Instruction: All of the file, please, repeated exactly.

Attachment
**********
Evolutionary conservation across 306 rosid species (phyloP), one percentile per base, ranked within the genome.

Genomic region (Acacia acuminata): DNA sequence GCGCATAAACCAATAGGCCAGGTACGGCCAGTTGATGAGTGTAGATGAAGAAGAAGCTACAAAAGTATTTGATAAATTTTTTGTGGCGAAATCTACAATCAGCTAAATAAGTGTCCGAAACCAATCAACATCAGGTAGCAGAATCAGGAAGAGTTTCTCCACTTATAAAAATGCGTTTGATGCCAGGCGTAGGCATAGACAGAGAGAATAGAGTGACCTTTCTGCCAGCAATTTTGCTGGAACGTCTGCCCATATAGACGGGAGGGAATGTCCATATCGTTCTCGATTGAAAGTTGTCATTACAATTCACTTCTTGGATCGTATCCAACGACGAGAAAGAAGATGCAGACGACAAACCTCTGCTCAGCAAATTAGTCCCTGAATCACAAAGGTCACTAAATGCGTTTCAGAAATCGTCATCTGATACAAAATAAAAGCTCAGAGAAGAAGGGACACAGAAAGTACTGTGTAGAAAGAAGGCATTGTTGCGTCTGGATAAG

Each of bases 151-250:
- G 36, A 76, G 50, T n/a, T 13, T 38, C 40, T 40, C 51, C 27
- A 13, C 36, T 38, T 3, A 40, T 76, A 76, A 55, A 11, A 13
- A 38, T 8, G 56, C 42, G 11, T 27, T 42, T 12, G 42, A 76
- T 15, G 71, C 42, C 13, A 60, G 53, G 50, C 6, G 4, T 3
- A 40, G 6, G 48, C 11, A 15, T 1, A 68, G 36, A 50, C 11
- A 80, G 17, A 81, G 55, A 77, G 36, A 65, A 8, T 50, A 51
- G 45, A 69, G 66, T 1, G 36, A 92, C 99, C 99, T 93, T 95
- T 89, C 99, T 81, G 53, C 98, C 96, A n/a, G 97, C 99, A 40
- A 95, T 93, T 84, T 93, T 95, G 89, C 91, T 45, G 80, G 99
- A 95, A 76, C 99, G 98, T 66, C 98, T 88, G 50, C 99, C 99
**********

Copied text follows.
Evolutionary conservation across 306 rosid species (phyloP), one percentile per base, ranked within the genome.

Genomic region (Acacia acuminata): DNA sequence GCGCATAAACCAATAGGCCAGGTACGGCCAGTTGATGAGTGTAGATGAAGAAGAAGCTACAAAAGTATTTGATAAATTTTTTGTGGCGAAATCTACAATCAGCTAAATAAGTGTCCGAAACCAATCAACATCAGGTAGCAGAATCAGGAAGAGTTTCTCCACTTATAAAAATGCGTTTGATGCCAGGCGTAGGCATAGACAGAGAGAATAGAGTGACCTTTCTGCCAGCAATTTTGCTGGAACGTCTGCCCATATAGACGGGAGGGAATGTCCATATCGTTCTCGATTGAAAGTTGTCATTACAATTCACTTCTTGGATCGTATCCAACGACGAGAAAGAAGATGCAGACGACAAACCTCTGCTCAGCAAATTAGTCCCTGAATCACAAAGGTCACTAAATGCGTTTCAGAAATCGTCATCTGATACAAAATAAAAGCTCAGAGAAGAAGGGACACAGAAAGTACTGTGTAGAAAGAAGGCATTGTTGCGTCTGGATAAG

Each of bases 151-250:
- G 36, A 76, G 50, T n/a, T 13, T 38, C 40, T 40, C 51, C 27
- A 13, C 36, T 38, T 3, A 40, T 76, A 76, A 55, A 11, A 13
- A 38, T 8, G 56, C 42, G 11, T 27, T 42, T 12, G 42, A 76
- T 15, G 71, C 42, C 13, A 60, G 53, G 50, C 6, G 4, T 3
- A 40, G 6, G 48, C 11, A 15, T 1, A 68, G 36, A 50, C 11
- A 80, G 17, A 81, G 55, A 77, G 36, A 65, A 8, T 50, A 51
- G 45, A 69, G 66, T 1, G 36, A 92, C 99, C 99, T 93, T 95
- T 89, C 99, T 81, G 53, C 98, C 96, A n/a, G 97, C 99, A 40
- A 95, T 93, T 84, T 93, T 95, G 89, C 91, T 45, G 80, G 99
- A 95, A 76, C 99, G 98, T 66, C 98, T 88, G 50, C 99, C 99